2

The example program is from here: https://www.arduino.cc/en/Reference/attachInterrupt

When I paste in the code and run it, the LED is on all the time (It's supposed to blink):

const byte ledPin = 13;
const byte interruptPin = 2;
volatile byte state = LOW;

void setup() {
  pinMode(ledPin, OUTPUT);
  pinMode(interruptPin, INPUT_PULLUP);
  attachInterrupt(digitalPinToInterrupt(interruptPin), blink, CHANGE);
}

void loop() {
  digitalWrite(ledPin, state);
}

void blink() {
  state = !state;
}

This is my setup:

enter image description here

5

I think you misunderstood this example: it is not expected to automatically blink!

The LED is suposed to change state at every change of level on pin 2. This supposes that you wired something (e.g. a push button) to pin 2 and that this will make pin 2 change level when something happens (e.g. you press the button or you release it).

On your diagram, there is nothing wired on pin 2, so what you observe is just normal.

If you want to see attachInterrupt in practice, then connect pin 2 to a button with the other button lead connected to GND.

Then you can observe what happens when you play with that button.

  • I didn't have a button but I connected an ultrasonic distance sensor and the LED starts to blink whenever the distance changes. Thank you :) – andrew Apr 8 '17 at 13:11
1

if you want to blink your LED by giving interrupt by push button then you can try this..

int pushButton = 2;
int LED = 13;
volatile bool flag = false;
volatile byte state = LOW;

void setup()
{
    pinMode(pushButton, INPUT_PULLUP);
    pinMode(LED,OUTPUT);
    attachInterrupt(digitalPinToInterrupt(pushButton), &setFlag, FALLING);
}

void loop() 
{
    if (flag) 
    {
        digitalWrite(LED, state);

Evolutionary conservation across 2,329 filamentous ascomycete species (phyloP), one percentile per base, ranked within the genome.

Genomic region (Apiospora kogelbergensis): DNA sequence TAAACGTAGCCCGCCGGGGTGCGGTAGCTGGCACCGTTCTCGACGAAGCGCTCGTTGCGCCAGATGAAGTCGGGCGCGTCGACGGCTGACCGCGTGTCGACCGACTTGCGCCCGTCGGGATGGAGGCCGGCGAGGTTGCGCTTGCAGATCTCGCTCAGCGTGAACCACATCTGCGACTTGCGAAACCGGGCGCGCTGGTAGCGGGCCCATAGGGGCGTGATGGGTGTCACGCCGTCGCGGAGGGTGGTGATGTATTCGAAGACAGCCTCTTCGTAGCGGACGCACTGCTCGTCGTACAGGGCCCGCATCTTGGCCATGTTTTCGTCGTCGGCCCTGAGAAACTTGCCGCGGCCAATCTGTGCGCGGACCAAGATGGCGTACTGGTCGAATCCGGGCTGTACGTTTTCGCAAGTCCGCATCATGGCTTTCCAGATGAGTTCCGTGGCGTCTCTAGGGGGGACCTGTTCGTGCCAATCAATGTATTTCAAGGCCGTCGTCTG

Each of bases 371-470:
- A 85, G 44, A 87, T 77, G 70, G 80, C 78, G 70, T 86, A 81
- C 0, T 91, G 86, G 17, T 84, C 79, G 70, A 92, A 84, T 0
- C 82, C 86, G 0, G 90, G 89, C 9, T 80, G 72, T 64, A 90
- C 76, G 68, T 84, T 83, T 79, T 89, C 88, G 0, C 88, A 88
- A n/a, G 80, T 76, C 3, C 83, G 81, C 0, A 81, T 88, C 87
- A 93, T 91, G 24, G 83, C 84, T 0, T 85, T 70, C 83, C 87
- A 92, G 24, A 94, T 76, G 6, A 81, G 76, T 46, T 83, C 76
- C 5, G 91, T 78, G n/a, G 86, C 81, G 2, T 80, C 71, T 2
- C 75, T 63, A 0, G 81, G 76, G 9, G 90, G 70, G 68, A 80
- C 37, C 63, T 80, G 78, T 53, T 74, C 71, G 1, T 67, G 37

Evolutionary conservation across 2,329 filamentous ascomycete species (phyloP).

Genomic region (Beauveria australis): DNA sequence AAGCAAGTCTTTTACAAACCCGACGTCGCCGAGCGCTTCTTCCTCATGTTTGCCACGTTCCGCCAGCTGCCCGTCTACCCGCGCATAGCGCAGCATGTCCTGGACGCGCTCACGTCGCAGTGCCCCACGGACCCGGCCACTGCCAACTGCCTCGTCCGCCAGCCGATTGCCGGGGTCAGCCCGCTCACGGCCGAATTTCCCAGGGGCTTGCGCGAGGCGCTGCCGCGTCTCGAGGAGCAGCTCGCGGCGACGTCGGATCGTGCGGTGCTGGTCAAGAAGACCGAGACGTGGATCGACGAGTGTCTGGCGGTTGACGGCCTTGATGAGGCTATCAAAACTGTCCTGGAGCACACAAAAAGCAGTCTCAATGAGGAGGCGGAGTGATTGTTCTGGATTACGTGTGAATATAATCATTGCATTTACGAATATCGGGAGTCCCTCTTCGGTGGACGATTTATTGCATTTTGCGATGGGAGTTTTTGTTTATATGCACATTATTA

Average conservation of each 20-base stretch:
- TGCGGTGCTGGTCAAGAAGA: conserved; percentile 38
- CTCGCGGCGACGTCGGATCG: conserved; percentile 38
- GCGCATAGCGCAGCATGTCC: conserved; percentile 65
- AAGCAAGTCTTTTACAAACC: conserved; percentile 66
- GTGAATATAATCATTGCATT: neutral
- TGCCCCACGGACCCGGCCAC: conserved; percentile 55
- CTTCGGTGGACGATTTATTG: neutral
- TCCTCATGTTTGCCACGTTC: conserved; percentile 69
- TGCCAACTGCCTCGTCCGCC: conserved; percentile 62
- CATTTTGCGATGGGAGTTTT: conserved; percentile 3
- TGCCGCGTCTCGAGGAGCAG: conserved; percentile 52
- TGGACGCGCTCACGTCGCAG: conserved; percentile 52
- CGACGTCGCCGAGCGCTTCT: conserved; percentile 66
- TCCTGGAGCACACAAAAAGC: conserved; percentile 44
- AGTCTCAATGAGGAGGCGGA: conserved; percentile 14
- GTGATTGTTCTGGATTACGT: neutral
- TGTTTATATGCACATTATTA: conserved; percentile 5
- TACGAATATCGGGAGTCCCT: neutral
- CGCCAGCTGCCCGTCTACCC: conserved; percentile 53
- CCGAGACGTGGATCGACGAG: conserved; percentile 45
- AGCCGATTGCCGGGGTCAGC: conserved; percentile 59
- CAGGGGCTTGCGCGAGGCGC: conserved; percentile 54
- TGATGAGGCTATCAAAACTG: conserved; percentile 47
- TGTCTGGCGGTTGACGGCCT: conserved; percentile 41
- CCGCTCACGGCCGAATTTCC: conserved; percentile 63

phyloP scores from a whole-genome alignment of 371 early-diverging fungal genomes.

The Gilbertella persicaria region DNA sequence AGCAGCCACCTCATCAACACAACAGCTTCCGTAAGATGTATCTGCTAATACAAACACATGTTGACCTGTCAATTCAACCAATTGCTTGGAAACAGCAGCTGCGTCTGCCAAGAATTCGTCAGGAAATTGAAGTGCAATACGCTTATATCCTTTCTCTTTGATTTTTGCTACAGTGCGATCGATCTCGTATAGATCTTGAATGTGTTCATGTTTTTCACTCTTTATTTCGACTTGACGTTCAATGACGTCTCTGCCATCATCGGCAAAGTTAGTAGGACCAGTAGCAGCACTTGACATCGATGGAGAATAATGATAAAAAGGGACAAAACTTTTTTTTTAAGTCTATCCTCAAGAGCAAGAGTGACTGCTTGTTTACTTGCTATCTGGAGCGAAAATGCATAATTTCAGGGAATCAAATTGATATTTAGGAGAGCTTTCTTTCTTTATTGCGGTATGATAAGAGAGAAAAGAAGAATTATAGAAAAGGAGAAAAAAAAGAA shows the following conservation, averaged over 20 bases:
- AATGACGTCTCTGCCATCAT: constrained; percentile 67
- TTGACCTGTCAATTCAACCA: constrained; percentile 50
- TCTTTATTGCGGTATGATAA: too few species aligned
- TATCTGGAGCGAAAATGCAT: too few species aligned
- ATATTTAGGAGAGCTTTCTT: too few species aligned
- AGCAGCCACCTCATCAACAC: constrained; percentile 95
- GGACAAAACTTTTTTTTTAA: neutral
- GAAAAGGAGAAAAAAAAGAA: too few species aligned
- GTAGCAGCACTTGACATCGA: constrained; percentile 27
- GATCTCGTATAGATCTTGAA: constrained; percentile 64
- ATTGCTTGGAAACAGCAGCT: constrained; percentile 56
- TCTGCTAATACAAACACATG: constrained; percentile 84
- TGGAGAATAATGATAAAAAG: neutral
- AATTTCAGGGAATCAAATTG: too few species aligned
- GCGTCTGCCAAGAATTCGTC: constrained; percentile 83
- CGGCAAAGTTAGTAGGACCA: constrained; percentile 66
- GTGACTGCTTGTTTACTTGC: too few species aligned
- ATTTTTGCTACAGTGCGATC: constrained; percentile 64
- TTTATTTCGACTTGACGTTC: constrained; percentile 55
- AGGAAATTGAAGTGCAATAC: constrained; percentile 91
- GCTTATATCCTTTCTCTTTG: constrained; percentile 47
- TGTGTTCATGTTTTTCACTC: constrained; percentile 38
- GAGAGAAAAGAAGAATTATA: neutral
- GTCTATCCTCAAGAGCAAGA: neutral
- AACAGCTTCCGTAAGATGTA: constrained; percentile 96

delay(100);
        state = !state;
    }
}

void setFlag()
{
    flag = true;
}
  • 1
    An error with the code you show: setFlag is not defined. Also, some of the closing braces aren't indented in the code as shown, and the last one isn't shown as part of the code block – James Waldby - jwpat7 Apr 8 '17 at 13:35
  • @jwpat7 Sorry for the code I have edited this code now..check it. Up – Prayuktibid Apr 8 '17 at 14:44
  • And it will blink too fast to be visible. – Edgar Bonet Apr 8 '17 at 14:54
  • @EdgarBonet add some delay() then problem will be solved – Prayuktibid Apr 8 '17 at 15:08
  • your code is a little bit too complicated. in the "if (flag)" portion of the code, flip the LED via "digitalWrite(LED, !digitalRead(LED));" and then clear the flag. No delay needed. – dannyf Apr 8 '17 at 20:49
1

to expand on my comments to Prayuktibid's code, here is what I would propose in the loop:

void loop() 
{
    if (flag) 
    {
        //blink the led
        digitalWrite(LED, !digitalRead(LED));   //digitalWrite(LED, state);
        //delay(100);
        //reset the flag
        flag = false;                           //state = !state;
    }
}

the rest remains unchanged.

here is how it works:

enter image description here

it works as you would expect, without resorting to delays.

edit: btw, the approach shown above (of setting a flag in the isr, processing that flag in the main loop, and resetting the flag after the processing) is a fairly standard way of utilizing interrupts - pretty much the #1 choice unless you have some special reasons to deviate from it.

edit2: to just follow up on that state above (about trying to process the flag in the main loop).

for something this simple, you can also do it in the isr, making the code much closer to your original code:

void loop() 
{
        digitalWrite(LED, flag);                //digitalWrite(LED, state);
}

void setFlag()
{
    //flip the flag
    flag = !flag;                               //flag = true;
}

the code above produced the same waveform as the code posted earlier.

the lessons learned: there is more than one way to solve a problem, as long as you do it right, :)

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